Anne Fabricius Møller’s first class trash: Street Print

Vinçon is exhibiting Danish designer Anne Fabricius Møller's Street Print designs, made for MindCraft14 (previously showcased in Milan). Street Print is a 1.5 x 10 metre length of cotton printed with objects found in the street (some have been run over, coarse and filthy, but their imprints are remarkably poetic and delicate). The fine quality of the fabric strikes a contrast to the coarse grey asphalt where they were found. The prints are reproduced in a composition along a central axis and a certain degree of pattern symmetry around it. The composition was inspired by English etchings from the 1600s depicting natural objects in more or less symmetrical compositions.

Razzle Dazzle! Sylvain Willenz is camouflaging your living room

Belgian designer Sylvain Willenz took inspiration into "Dazzle Camouflage" to create this series of cushions for German brand Hem. Imagined in 1917 by British artist Norman Wilkinson, the very Op-art Dazzle patterns meant to disrupt the observer's perception of a subject. Used in American and British Navies at the end of World War I and a little bit during World War II, the enormous floating optical illusions disappeared with the invention of the radar.

Hermes x Hiroshi Sugimoto: “Couleurs de L’Ombre” Polaroids

Japanese artist Hiroshi Sugimoto's Polaroid pictures of prismatic color have magically been turned into scarves, courtesy of Hermès éditeur. No less than 20 of the Tokyo-based artist’s color studies have been "translated into silk scarves", each signed, and limited to seven editions. Les Polaroïds aux prismes colorés et dégradés de l'artiste japonais Hiroshi Sugimoto se sont mués, comme par magie, en carrés de soie - sous la baguette d'Hermès éditeur. Ce ne sont pas moins de vingt oeuvres de l'artiste tokyoïte qui ont été "traduites en foulards de soie", chacun signé et proposé en édition limitée à sept exemplaires.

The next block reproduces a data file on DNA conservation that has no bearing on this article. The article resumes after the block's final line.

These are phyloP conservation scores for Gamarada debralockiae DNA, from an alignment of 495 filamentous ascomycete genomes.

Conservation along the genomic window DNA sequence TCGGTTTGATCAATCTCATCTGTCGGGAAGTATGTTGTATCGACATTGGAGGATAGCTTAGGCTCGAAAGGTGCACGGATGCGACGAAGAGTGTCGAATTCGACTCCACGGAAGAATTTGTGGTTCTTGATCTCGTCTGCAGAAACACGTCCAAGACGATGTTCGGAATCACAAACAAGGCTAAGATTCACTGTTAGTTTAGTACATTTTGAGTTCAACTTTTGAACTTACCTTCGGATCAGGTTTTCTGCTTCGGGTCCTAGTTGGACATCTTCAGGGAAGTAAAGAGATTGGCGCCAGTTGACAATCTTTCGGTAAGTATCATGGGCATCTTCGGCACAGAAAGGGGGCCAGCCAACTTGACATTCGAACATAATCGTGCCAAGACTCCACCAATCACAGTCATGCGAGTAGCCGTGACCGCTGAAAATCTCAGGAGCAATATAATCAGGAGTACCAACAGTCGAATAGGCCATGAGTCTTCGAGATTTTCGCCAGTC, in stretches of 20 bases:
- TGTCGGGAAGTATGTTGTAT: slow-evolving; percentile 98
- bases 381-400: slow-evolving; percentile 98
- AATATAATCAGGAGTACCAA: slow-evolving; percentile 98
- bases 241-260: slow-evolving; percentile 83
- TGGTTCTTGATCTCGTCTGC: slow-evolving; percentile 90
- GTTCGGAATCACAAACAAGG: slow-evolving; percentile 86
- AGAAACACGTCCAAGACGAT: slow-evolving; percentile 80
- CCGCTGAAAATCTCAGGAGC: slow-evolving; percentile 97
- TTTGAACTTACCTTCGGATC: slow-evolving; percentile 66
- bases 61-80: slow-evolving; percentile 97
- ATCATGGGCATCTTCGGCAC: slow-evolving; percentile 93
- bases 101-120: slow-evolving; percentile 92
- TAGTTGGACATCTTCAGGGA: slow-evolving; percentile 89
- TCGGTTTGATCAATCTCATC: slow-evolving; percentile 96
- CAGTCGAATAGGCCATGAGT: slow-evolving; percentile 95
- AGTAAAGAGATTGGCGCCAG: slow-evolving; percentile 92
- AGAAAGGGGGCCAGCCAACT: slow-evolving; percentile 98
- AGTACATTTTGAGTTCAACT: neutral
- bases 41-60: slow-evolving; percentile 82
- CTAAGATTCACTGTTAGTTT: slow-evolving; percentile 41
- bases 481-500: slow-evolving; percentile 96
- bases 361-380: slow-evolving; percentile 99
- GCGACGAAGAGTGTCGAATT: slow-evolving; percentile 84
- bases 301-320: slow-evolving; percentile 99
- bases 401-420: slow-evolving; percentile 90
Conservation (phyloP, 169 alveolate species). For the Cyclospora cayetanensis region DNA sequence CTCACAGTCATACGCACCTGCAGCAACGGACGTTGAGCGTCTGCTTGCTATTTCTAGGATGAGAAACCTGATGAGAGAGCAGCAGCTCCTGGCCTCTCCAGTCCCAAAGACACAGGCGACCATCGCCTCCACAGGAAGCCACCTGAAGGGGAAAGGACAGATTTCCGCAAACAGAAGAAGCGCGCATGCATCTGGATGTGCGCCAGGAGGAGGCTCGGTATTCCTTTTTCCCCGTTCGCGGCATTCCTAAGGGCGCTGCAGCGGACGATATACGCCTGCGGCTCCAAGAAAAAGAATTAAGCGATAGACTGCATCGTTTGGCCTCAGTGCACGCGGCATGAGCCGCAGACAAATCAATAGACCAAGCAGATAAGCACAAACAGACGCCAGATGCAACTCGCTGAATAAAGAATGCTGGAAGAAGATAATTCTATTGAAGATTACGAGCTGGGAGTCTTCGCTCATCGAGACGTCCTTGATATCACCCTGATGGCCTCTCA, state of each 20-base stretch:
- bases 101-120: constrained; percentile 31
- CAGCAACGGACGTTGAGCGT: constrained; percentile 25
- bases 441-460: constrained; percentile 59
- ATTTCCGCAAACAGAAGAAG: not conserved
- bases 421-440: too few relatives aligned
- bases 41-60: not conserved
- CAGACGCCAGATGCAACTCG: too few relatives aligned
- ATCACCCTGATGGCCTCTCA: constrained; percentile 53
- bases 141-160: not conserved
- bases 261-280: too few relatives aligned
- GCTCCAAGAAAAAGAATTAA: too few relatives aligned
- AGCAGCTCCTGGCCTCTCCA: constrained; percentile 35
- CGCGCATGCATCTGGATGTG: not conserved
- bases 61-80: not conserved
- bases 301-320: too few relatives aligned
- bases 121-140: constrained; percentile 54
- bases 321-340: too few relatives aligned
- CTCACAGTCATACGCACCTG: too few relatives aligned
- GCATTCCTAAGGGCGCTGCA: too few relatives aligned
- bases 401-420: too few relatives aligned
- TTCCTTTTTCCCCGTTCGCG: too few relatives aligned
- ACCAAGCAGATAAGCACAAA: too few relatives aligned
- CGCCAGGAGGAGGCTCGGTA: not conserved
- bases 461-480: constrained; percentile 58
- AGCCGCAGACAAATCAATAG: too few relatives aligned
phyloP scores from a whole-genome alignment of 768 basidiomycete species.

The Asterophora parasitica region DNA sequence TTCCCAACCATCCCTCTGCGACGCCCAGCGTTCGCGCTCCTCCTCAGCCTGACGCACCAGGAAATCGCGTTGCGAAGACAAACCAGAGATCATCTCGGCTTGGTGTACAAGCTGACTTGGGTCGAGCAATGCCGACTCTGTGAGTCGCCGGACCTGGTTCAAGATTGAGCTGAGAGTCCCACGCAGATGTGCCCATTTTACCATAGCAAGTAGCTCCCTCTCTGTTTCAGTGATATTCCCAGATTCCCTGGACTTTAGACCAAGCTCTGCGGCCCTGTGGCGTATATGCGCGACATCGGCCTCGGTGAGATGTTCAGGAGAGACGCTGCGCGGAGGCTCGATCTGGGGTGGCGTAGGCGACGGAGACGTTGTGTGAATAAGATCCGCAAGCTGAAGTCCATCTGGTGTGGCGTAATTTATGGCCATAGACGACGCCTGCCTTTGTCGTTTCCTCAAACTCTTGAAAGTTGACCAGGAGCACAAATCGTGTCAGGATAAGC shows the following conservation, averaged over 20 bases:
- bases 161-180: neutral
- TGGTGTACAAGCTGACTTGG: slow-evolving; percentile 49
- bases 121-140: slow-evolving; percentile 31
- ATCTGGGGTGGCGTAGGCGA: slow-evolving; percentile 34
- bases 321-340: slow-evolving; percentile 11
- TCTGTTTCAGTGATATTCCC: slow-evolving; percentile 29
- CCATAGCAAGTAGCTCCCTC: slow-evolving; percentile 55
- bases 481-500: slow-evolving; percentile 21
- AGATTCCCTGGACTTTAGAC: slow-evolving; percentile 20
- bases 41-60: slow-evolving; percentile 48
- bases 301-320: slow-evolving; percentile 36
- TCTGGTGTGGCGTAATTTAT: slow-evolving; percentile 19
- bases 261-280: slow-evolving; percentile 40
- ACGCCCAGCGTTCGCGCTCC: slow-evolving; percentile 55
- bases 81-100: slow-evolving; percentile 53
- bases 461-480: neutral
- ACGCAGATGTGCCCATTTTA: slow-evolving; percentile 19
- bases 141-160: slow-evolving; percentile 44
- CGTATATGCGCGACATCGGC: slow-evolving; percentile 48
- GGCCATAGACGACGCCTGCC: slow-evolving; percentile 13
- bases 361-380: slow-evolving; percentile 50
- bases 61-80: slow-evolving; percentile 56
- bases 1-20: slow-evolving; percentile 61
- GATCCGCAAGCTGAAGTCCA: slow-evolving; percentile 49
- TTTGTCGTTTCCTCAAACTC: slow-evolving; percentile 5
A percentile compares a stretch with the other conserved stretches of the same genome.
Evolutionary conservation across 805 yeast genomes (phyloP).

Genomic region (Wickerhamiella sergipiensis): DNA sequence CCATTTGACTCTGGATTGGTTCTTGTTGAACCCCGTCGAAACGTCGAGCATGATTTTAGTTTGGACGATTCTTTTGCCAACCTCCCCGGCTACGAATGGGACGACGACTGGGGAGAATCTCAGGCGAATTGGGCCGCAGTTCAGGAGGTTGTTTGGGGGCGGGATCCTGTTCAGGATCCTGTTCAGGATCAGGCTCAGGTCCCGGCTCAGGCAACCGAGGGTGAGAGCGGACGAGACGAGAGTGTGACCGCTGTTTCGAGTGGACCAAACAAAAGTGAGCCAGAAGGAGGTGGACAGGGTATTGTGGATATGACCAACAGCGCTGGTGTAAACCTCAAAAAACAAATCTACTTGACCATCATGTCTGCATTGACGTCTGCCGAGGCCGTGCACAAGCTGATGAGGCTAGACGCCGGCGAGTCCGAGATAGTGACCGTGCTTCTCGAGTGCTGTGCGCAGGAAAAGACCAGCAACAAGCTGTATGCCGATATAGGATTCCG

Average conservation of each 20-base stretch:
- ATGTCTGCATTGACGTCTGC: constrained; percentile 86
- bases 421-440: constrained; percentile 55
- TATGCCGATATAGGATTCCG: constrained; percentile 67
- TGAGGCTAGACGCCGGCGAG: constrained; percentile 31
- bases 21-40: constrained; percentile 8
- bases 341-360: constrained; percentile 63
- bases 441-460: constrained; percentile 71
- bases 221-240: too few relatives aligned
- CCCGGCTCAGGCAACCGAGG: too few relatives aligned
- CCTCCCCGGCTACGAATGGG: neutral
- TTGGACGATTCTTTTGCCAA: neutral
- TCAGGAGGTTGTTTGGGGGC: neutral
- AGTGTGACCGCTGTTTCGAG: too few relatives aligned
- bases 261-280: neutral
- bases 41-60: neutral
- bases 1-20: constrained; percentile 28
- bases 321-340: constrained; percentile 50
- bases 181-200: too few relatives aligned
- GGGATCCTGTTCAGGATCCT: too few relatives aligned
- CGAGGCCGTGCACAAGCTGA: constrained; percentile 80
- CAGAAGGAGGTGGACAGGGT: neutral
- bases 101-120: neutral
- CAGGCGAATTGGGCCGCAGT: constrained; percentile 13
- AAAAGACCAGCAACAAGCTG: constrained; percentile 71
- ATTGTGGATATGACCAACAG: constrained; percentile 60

Monique Habraken, Pinhole Window View: ombres & lumière

La designer néerlandaise Monique Habraken a dompté ombre et lumière à travers son projet ""Pinhole Window View". Elle explique retourner, "en cette ère dominée par la photographie digitale, à l'origine de l'image". Dutch designer Monique Habraken tamed light and shadows with her "Pinhole Window View" textile project, returning, she says, "to the origins of the image, in an age dominated by digital photography".

Hiroyuki Murase, Suzusan Luminaires: Modern Design & Japanese Tradition

Ancient art turned into modern design: Japanese born designer Hiroyuki Murase (Düsseldorf, Germany) has put under a new light the traditional handcrafted material that his family have been weaving for over a century. Un art ancestral appliqué au design contemporain: le designer d'origine japonais Hiroyuki Murase (Düsseldorf, Allemagne) met dans la lumière le tissu traditionnel confectionné à la main par sa famille depuis plus d'un siècle.

Johanna Paulsson, Pouf & Aperire

Johanna Paulsson is a Swedish, Copenhagen-based furniture, product and spatial designer. Felt is one of her favorite ways of expression, as both her Aperire and Poof projects illustrate. La suédoise Johanna Paulsson vit à Copenhague, où elle travaille dans les domaines du design de mobilier, design produit et d'espaces. Le feutre s'avère l'un de ses biais d'expression favoris, comme en témoignent ses projets Aperire et Poof .

Minimal backpack (mais il fait le maximum)

"Dix fois plus solide que l'acier, pourtant il flotte sur l'eau" : le nouveau sac à dos de la firme américaine Outlier est réalisé à partir d'une fibre non-tissée appelée Dyneema, renforcée de Nylon. Une innovation technique dont les développements seraient "sans fin", selon le fabricant. "Ten times stronger than steel, yet it floats on water": Outlier's new backpack is made of a nonwoven fiber called Dyneema, bonded with Nylon. An awesome technical innovation said to be able to develop "limitless applications".